|Matthew Herbert Big Band at Brecon Jazz Festival 2011 |
Photo credit: Finn Beales
Matthew Herbert Big Band (Ronnie Scott's, Part of Britjazz Festival, 13th August 2011. Review by Sarah Ellen Hughes)>
Q. How do you fit 100 musicians onto the stage at Ronnie’s?
A. Put a 17-strong big band in the hands of sampling wizard Matthew Herbert.
The Matthew Herbert Big Band has a unique sound. Quite apart from having a politically-charged theme throughout most of the program to challenge the audience intellectually, every sound the band makes is recorded and sampled there and then by composer/leader Herbert, a set-up to inspire and challenge the audience’s perception of big band music. For this band doesn’t conform to your typical idea of the big band swing, instrumental solos and the occasional song. No, this is a band that’s big, existing to play the music of Matthew Herbert’s mind.
The singer (on this occasion, a flamboyant Alice Grant) is a major part of the story-telling, so is featured in every tune. The music is an eccentric mix of retro-pop, electronica and funk-fusion, its messages cryptic yet hard-hitting. Here is a man with many things to say about the state of this world’s affairs, using the big band as instruments for his message. There were some awesome swinging moments, particularly in the appropriately entitled The Battle, as it appeared to be a battle between the live musicians and the ‘nutty professor’ bent over his desk working the samples.
Herbert didn’t restrict his orchestra to the sounds of the instrumentalists – he sampled water bottles being blown, slapped cheeks, the audience singing a high note, newspapers ripping – the musicians then showering newspaper confetti over their band-mates like school boys.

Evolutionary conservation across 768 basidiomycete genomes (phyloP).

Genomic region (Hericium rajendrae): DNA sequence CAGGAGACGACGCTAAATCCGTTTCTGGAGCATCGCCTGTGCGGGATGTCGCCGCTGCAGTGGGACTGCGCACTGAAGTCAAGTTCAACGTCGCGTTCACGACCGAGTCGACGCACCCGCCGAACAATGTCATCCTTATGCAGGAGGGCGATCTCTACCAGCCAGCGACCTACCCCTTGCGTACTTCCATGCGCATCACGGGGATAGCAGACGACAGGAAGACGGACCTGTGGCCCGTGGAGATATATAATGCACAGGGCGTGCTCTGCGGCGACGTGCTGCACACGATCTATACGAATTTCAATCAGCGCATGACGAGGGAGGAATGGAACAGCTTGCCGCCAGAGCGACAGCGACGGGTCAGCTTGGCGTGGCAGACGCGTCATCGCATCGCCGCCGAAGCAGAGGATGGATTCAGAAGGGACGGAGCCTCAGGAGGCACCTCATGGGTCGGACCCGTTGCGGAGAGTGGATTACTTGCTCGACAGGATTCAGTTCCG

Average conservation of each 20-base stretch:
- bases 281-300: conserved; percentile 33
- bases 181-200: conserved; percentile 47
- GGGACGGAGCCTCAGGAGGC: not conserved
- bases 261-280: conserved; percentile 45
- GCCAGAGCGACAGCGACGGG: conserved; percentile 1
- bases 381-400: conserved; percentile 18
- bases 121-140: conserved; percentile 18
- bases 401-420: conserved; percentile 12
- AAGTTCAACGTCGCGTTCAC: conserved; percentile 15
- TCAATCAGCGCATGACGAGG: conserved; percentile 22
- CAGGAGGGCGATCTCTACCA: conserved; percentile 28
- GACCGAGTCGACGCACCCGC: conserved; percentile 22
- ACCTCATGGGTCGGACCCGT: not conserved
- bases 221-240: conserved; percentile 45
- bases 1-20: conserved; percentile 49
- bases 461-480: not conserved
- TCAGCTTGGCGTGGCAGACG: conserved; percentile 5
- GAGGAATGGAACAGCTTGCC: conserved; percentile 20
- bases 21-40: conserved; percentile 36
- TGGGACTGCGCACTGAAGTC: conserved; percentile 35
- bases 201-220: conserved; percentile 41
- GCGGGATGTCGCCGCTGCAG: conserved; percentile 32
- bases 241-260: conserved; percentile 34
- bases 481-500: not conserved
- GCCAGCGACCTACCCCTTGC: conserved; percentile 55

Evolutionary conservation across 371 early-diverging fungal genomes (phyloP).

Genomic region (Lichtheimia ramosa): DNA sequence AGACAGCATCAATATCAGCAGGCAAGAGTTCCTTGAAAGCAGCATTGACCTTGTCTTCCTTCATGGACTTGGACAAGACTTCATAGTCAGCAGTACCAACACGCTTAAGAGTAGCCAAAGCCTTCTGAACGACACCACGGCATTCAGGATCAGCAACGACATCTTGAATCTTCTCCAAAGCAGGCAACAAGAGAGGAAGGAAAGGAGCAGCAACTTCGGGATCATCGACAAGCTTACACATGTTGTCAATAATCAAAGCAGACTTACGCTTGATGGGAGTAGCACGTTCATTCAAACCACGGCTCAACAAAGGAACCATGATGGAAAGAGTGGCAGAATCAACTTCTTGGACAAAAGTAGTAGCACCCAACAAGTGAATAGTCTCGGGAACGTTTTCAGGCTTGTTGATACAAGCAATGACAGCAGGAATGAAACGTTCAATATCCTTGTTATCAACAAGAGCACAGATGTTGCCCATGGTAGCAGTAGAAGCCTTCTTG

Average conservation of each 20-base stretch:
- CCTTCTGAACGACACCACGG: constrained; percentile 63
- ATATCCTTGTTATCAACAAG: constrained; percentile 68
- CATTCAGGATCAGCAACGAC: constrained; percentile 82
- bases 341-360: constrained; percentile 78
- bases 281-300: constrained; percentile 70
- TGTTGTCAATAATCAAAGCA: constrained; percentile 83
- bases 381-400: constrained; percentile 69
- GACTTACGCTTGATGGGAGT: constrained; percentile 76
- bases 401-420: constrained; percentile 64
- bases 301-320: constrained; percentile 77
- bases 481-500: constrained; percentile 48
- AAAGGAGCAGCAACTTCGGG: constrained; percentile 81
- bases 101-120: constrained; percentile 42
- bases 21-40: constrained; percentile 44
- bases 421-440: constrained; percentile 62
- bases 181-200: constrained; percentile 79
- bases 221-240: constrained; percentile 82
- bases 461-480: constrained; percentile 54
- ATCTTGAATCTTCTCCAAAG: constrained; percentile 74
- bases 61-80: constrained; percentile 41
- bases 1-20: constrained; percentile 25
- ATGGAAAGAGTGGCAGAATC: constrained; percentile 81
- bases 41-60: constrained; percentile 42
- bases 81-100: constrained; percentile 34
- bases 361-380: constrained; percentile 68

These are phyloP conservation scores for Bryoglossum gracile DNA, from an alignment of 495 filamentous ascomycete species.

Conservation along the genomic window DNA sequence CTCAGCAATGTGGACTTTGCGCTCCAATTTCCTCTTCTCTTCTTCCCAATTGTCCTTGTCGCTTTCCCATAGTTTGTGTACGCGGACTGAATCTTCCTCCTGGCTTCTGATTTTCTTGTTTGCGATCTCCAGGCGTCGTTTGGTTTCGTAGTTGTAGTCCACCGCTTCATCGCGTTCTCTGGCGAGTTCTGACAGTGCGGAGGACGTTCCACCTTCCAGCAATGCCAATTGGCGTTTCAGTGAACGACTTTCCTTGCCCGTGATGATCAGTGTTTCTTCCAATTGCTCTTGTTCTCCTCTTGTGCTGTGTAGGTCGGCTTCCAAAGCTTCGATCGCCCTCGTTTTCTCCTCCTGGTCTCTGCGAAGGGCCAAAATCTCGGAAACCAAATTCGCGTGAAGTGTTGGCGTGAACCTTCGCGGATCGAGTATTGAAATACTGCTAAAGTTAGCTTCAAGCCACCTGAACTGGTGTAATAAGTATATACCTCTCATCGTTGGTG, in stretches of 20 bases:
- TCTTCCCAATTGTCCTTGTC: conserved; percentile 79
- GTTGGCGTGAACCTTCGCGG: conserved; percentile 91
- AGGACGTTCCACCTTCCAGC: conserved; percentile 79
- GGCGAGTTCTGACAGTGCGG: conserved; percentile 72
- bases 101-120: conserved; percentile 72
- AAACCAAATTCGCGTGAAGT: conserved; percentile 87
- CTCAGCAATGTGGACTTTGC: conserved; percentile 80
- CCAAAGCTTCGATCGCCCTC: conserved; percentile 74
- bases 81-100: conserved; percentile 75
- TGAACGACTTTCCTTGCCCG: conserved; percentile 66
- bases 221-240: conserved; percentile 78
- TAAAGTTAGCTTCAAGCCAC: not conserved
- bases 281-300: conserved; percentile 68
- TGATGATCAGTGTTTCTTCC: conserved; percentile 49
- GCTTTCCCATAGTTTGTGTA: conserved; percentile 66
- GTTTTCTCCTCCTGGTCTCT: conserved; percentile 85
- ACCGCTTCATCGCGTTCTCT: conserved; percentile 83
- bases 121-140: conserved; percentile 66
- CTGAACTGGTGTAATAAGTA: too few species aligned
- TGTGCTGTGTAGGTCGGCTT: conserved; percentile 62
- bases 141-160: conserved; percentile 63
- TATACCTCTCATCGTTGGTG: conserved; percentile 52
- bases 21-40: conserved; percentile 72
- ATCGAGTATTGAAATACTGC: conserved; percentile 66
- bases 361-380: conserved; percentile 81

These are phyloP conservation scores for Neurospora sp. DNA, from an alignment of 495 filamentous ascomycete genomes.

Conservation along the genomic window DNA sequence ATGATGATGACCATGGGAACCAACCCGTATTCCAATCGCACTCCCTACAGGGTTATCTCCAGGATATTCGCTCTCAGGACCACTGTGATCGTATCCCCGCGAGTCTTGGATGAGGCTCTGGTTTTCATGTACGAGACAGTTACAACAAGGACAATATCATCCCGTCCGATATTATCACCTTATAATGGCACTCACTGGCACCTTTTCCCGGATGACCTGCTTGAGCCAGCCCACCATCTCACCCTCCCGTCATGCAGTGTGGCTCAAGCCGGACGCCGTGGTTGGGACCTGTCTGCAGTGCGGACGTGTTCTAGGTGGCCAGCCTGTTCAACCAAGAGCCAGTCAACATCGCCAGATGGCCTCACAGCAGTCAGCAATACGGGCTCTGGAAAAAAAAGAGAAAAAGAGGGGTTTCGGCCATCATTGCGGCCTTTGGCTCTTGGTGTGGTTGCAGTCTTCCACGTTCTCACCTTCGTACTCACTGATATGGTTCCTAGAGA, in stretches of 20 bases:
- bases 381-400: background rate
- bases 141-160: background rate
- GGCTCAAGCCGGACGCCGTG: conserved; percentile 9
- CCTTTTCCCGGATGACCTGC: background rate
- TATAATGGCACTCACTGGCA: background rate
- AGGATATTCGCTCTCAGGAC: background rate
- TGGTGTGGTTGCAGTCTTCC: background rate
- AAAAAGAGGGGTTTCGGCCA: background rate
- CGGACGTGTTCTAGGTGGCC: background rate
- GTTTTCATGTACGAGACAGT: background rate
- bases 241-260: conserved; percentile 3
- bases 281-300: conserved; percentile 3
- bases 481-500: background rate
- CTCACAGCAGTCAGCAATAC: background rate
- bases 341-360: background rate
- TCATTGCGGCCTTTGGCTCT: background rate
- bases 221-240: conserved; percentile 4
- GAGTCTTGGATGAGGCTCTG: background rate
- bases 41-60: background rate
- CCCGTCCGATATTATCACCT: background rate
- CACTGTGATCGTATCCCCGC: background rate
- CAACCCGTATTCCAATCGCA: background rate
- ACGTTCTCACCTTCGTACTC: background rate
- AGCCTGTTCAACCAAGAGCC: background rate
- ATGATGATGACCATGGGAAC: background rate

The juxtaposition of this carefree frolicking, the happy-go-lucky sounds of the big band, the robotic stature of singer and the band leader pumping out remixed words of political relevance was interesting, powerful and at times overwhelming. Herbert didn’t say much, leaving the audience to decide what the sacks over the head meant, or the significance of the trumpet section making rhythms by hitting batteries on the bells of their instruments. Luckily, I was seated next to a part-time-dep for the band, who divulged song titles and stories behind the performances (this one in particular was about a Brit who had had a phone charger in his hand luggage and was sent to Guantanamo Bay).
Matthew Herbert at Middelheim 2007Photo credit: Eddy Westveer
I was grateful for the back-stories because otherwise a lot of it would have gone straight over my head. Herbert did, however, find it necessary to introduce a new piece – a poignant, moving and beautifully orchestrated piece about the Iraq war, using a beep (recorded from his new-born son’s intensive care unit alarm) to represent 100 people killed in Iraq between 2003 and 2007. He had initially wanted each beep to represent one person, but explained that the piece would have lasted almost 100 hours. The beep still outlasted the piece of music, even vastly sped up.
I feel inclined to raise the question of what was this band doing in a fortnight of programming intended to celebrate British Jazz at Ronnie’s, given that it was not playing jazz. Nevertheless, it was a fantastic evening of music, raucous at times, but highly engaging.